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Another approach to combat the slow convergence of least squares sparse data interpolation is
to design a regularization operator that works at multiple scales simultaneously.
Starting with equation (3), we replace the regularization operator, ,
with a composite regularization operator (for the two-scale case):
| |
(8) |

, mnemonic for *downsampling*, is a normalized binning operator which subsamples a
vector of size *n* to a vector of size *n*/*k*, implicitly smoothing it in the process.
Replacing in equation (3) with this new regularization operator gives
| |
(9) |

and are scaling factors.
In the fashion of equation (4), we can write the least squares inverse corresponding
to the system of equation (9):
| |
(10) |

Applying the downsampling operator to the model vector attenuates high-frequency
components while boosting low-frequency components, thus we infer that the eigenvalue spectrum
of is better balanced than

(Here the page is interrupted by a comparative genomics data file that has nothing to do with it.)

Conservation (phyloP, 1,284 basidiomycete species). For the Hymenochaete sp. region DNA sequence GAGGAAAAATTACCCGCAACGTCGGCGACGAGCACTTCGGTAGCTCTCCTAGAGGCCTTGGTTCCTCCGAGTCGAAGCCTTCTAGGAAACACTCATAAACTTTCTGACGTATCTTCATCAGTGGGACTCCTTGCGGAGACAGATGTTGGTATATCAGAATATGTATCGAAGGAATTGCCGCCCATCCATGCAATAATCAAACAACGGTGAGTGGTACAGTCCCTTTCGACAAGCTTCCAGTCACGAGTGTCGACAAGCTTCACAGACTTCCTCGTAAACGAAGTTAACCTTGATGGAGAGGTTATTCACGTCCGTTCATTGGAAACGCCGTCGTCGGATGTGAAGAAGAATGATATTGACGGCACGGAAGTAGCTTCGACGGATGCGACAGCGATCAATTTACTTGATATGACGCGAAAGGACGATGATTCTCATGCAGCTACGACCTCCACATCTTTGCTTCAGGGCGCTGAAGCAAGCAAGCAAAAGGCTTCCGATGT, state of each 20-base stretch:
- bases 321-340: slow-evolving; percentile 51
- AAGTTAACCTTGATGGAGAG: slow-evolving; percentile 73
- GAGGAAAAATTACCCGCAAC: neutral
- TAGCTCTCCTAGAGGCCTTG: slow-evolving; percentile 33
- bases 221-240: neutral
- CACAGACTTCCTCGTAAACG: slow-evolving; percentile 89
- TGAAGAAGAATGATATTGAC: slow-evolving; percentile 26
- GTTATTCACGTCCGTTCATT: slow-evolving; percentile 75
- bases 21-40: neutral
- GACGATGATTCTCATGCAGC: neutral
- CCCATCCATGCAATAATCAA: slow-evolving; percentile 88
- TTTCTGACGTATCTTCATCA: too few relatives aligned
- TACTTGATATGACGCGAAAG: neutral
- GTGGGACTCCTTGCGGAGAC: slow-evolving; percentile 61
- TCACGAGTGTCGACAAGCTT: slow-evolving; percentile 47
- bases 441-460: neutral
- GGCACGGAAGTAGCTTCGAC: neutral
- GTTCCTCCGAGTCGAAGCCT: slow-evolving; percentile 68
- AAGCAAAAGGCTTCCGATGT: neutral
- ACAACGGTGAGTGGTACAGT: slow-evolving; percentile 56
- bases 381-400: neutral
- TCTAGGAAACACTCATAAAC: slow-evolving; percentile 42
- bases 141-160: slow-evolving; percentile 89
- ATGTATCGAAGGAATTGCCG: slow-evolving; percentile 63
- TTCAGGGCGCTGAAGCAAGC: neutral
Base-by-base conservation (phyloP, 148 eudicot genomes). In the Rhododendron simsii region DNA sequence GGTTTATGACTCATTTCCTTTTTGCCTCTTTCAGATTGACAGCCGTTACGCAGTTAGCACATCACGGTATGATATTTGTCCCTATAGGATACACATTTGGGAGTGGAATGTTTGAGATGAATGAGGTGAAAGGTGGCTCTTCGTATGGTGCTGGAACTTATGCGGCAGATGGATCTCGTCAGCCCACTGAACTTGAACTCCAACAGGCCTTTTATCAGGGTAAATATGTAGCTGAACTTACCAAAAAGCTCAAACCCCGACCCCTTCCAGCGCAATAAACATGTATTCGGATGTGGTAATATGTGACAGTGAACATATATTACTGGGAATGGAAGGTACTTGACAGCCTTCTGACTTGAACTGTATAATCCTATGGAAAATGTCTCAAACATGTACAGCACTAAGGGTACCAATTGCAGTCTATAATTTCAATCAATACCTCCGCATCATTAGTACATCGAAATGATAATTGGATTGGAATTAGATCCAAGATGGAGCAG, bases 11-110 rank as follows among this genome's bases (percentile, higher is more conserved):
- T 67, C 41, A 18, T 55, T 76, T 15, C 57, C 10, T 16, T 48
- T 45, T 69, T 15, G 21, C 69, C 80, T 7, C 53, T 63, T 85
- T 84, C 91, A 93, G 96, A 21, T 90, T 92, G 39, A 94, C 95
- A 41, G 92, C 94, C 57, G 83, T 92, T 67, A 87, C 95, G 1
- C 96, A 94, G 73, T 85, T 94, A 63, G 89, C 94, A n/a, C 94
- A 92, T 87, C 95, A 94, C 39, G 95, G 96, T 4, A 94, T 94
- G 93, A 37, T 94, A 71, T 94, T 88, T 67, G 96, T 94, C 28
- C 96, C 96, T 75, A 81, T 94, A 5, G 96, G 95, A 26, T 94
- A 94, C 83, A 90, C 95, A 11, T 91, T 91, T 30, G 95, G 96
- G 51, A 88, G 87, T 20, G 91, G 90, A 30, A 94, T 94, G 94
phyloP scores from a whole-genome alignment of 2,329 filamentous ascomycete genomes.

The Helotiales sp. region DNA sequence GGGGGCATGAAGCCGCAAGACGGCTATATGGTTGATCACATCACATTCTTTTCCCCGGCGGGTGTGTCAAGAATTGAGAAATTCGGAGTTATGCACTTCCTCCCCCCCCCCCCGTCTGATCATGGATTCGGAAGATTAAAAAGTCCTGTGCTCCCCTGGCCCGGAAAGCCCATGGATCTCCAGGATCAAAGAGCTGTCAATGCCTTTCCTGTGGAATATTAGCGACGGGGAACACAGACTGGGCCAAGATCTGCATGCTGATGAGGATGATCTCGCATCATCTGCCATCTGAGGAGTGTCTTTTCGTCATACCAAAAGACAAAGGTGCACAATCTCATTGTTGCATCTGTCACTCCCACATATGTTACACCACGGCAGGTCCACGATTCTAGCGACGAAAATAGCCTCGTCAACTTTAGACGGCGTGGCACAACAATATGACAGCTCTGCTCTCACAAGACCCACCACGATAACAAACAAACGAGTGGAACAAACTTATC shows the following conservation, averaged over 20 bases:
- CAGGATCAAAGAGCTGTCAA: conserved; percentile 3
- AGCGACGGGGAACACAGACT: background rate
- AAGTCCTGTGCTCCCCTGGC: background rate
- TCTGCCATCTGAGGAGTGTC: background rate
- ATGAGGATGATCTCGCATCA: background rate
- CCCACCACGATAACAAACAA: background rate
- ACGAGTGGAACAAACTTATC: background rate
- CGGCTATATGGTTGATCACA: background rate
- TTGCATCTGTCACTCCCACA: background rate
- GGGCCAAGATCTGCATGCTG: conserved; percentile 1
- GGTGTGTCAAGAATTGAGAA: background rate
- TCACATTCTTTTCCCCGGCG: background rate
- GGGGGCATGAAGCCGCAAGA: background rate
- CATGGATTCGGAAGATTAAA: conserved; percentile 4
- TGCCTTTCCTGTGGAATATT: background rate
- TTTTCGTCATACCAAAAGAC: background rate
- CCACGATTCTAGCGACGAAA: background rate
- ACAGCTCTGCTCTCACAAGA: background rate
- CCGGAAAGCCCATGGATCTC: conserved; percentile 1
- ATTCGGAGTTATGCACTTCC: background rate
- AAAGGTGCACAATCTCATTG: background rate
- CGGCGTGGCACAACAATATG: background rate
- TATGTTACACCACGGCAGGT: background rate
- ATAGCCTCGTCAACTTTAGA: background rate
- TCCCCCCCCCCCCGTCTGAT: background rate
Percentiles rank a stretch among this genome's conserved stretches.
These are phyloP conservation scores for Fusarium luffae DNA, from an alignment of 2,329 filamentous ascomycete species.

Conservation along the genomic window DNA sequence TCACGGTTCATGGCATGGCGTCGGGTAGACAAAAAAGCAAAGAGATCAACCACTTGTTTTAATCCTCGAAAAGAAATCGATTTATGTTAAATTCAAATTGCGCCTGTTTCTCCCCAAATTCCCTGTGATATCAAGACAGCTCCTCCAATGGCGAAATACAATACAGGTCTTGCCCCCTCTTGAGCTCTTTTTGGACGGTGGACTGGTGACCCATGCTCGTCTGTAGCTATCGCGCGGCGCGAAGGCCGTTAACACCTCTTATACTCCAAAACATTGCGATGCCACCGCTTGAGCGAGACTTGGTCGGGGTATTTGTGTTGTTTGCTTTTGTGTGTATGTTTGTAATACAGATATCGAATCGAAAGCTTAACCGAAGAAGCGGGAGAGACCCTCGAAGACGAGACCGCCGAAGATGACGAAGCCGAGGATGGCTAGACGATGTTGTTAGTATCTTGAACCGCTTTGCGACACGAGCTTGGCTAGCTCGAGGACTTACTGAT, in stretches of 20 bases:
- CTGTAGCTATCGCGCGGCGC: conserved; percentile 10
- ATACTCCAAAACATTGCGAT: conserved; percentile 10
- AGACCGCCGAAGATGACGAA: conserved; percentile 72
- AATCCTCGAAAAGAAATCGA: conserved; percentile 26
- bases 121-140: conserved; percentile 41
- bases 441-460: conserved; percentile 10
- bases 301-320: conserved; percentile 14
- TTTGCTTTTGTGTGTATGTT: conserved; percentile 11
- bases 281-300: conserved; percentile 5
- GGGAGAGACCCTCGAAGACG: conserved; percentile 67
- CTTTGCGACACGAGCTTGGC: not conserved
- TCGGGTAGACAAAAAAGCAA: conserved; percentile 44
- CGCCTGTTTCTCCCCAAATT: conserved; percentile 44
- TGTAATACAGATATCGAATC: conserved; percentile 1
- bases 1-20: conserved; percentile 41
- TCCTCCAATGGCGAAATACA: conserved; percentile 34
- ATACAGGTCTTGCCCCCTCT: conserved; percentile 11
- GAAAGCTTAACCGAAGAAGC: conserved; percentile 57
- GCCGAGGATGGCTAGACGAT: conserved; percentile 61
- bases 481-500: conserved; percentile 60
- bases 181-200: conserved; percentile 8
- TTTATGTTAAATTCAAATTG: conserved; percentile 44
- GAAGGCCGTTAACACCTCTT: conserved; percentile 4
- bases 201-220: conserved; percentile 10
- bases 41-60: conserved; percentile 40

that of alone, which speeds convergence to a smooth model.
Claerbout (1999) presents a very similar multiscale methodology with one important difference:
the filters, not the data, are upscaled from one scale to the next. Crawley (2000)
applies this methodology to interpolating seismic data with nonstationary prediction error filters (PEF).
The PEF is more readily upscaled, since it is normally conceptualized as a dip annhilator,
and it annhilates the same dips at all scales. Unfortunately, other filters, like the Laplacian
finite difference filter used in this paper, do not have the self-similarity property of the PEF,
so explicitly expanding the filter is a dangerous proposition.

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Stanford Exploration Project

9/5/2000